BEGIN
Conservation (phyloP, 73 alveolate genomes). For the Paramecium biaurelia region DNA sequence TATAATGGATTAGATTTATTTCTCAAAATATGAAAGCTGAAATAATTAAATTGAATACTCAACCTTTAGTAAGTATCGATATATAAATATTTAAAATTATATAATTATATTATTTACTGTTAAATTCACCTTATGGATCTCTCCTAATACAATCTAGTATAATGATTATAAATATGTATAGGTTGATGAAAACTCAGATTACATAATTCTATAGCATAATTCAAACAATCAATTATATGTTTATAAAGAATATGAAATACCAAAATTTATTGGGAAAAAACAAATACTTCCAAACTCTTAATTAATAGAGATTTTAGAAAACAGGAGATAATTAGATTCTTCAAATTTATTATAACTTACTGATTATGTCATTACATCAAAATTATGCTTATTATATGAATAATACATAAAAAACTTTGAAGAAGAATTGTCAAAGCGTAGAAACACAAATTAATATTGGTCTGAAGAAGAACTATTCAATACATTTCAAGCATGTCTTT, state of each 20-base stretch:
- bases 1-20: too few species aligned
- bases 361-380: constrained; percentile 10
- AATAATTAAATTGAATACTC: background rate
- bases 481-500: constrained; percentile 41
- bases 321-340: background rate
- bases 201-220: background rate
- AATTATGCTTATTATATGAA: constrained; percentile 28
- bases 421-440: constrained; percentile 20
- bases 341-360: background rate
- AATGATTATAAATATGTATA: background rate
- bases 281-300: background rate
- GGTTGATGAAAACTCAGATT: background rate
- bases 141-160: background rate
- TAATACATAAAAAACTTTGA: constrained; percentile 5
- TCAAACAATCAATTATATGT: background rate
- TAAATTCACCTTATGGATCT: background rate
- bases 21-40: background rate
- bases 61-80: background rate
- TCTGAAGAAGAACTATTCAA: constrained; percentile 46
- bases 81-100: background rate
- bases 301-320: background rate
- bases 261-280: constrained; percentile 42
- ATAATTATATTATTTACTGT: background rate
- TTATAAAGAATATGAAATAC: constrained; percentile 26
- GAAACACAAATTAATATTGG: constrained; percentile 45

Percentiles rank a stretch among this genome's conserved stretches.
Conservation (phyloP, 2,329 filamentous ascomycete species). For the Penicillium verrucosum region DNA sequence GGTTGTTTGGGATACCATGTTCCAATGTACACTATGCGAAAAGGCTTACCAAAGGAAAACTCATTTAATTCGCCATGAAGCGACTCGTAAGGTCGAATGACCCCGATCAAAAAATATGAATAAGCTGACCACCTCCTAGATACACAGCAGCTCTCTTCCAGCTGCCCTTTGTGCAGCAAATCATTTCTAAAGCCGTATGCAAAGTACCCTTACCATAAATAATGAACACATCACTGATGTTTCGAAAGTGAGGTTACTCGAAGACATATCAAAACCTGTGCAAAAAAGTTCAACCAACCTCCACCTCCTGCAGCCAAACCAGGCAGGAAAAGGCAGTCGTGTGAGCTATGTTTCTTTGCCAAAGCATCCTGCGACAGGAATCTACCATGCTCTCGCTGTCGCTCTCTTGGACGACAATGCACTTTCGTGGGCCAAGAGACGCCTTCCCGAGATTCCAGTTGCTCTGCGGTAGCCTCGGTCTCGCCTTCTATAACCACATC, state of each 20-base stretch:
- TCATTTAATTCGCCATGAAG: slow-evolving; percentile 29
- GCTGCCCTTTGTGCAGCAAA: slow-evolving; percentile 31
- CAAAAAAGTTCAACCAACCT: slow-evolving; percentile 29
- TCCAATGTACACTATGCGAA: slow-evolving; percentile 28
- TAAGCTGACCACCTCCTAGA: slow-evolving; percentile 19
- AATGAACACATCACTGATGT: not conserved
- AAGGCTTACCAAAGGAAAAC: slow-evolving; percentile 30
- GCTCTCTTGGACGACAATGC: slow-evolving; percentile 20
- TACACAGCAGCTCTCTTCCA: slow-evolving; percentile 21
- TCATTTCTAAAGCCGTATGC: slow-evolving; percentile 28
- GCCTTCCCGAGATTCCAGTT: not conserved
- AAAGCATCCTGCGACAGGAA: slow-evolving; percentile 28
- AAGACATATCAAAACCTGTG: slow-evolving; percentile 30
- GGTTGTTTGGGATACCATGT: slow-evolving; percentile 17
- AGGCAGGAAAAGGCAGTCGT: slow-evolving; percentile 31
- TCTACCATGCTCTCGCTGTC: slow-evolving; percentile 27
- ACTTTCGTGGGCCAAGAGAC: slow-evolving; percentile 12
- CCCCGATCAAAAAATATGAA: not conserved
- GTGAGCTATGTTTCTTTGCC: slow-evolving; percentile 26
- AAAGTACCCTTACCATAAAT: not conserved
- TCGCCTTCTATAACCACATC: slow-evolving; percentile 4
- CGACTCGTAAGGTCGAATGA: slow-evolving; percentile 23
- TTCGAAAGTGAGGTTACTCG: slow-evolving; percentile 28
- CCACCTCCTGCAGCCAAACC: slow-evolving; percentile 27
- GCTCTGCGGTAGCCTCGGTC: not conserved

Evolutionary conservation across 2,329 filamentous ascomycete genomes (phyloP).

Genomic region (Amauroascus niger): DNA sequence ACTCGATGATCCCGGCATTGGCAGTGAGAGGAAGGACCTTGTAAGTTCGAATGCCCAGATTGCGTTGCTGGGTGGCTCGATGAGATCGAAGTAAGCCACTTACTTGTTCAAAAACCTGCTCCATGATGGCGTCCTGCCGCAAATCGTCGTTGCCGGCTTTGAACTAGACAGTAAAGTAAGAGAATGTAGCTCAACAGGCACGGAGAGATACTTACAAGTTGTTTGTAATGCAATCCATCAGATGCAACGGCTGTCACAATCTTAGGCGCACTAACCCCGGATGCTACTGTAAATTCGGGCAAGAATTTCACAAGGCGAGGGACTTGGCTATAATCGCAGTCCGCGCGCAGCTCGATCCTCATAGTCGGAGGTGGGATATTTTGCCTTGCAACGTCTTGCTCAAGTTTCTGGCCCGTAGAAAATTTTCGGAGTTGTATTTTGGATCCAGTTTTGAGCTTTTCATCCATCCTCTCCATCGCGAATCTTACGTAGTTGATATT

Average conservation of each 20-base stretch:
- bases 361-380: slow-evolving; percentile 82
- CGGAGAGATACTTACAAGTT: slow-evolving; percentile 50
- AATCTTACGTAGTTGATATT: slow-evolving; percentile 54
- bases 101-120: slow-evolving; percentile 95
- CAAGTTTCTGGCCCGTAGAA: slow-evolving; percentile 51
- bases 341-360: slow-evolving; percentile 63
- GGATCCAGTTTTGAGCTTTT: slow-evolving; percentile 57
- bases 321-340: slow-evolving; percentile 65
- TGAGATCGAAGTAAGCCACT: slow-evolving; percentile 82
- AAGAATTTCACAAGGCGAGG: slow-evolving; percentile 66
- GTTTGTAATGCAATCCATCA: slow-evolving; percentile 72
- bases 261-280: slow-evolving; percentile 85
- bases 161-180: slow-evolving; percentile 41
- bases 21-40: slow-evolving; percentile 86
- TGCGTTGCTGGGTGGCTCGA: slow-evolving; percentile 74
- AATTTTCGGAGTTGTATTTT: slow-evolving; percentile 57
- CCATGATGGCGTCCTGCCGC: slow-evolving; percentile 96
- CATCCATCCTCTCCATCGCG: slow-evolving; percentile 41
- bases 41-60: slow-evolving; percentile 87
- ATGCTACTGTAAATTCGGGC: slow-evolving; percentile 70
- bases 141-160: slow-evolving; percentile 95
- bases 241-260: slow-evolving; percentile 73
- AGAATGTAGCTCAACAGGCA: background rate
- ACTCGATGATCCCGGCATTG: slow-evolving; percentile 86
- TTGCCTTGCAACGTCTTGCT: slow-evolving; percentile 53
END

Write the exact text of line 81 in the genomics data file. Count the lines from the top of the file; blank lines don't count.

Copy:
- TTGCCTTGCAACGTCTTGCT: slow-evolving; percentile 53